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Rohit Dhankar

As a nation India is committed to universalisation of elementary education[1] (EE), at the least on paper, even if the action encourages scepticism about this commitment. There is also a push to extend this commitment to secondary[2] level. There is an act called “The Right of Children to Free and Compulsory Education Act, 2009”, in short RTE Act, to guarantee universalisation of quality education. There is a national consensus on this, stamped by the parliament.

We might feel comfortable about this national consensus and may think the matter settled. But there are debates on ways of achieving universalisation of EE, on whether the private schools should be forced to admit 25% at fee decided by the government, on what constitutes quality, whether no-examination and no detention is a good policy, what continuous and comprehensive evaluation (CCE) happens to be, and so on. We are trying to construct generally acceptable answers to these and a host of other such questions. In this context I want to pose a few old and baring questions yet again. First of them being: why do we want universalisation of elementary education?

This issue is considered debated enough and settled finally, which means we have a generally acceptable and accepted answer to it. That might be true. The policy makers and administrators might have an answer to this, the educationalists and university professors also might have an answer to this. But one wonder if every worker in education does. Does the community worker trying to mobilize local support for school improvement have an adequate answer to this question? Do the teachers have such an answer? Do most of the teacher educators have one? If they all do, are their answers coherent with each other? I am not sure.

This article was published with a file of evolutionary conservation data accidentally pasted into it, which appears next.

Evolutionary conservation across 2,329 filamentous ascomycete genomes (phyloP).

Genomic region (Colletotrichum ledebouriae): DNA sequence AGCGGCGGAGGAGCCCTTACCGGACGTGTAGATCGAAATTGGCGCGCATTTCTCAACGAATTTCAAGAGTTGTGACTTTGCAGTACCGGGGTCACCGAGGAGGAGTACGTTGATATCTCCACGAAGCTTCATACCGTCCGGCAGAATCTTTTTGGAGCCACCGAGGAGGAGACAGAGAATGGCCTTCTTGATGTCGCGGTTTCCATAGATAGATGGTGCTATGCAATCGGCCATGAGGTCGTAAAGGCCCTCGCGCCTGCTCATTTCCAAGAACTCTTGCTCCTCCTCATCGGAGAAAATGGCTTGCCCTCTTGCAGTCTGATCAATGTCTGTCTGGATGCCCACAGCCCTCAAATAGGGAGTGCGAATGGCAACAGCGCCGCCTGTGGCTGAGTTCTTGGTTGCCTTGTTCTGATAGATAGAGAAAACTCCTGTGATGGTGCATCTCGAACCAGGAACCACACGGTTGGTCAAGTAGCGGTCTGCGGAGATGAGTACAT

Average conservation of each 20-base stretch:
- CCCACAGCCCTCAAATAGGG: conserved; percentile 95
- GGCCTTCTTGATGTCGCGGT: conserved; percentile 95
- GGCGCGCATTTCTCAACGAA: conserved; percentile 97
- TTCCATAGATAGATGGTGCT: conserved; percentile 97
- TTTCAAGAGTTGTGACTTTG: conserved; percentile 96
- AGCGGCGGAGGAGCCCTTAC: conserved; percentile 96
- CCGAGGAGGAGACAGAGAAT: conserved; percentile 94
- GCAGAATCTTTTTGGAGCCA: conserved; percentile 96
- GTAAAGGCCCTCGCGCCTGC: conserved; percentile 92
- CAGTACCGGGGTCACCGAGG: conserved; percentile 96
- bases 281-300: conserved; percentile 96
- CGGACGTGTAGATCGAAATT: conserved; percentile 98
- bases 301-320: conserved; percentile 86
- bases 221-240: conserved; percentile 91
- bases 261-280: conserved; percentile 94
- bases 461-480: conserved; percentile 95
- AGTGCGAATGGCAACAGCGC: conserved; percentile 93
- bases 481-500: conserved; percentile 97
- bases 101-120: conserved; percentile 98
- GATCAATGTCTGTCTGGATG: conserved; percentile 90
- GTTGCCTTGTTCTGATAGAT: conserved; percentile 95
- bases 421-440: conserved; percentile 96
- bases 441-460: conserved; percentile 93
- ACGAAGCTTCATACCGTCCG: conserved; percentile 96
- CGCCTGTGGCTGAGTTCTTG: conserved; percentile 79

Usually the kinds of answers we provide for the basic questions have a great influence on the further questions we raise and on their acceptable answers. There is good reason to believe that the kind of answer we construct and accept for “Why UEE?” will influence all our further questions like whether 25% quota should be mandatory, whether no detention policy is good, how do we define quality of education and so on. If all his be acceptable, the question “Why do we want universalisation of elementary education?” seems to be worth engaging with.

Therefore, I request those who happen to read this post to give their answers to this question in comments or any other way they like. I also request to please keep your answers within 1000 word and out of those 1000 do not in quotations more than 250 words.

So, why do we want universalisation of elementary education?

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11th August 2013


[1] Elementary Education means education for eight years, officially defined as from 6 to 14 years of age; in common parlance education up to 8th grade.

[2] Secondary Education is supposed to be from 9th year to 12th year of schooling; or 9th grade to 12th grade. 9th and 10th grades are referred to as lower secondary and 10th and 11th as higher secondary.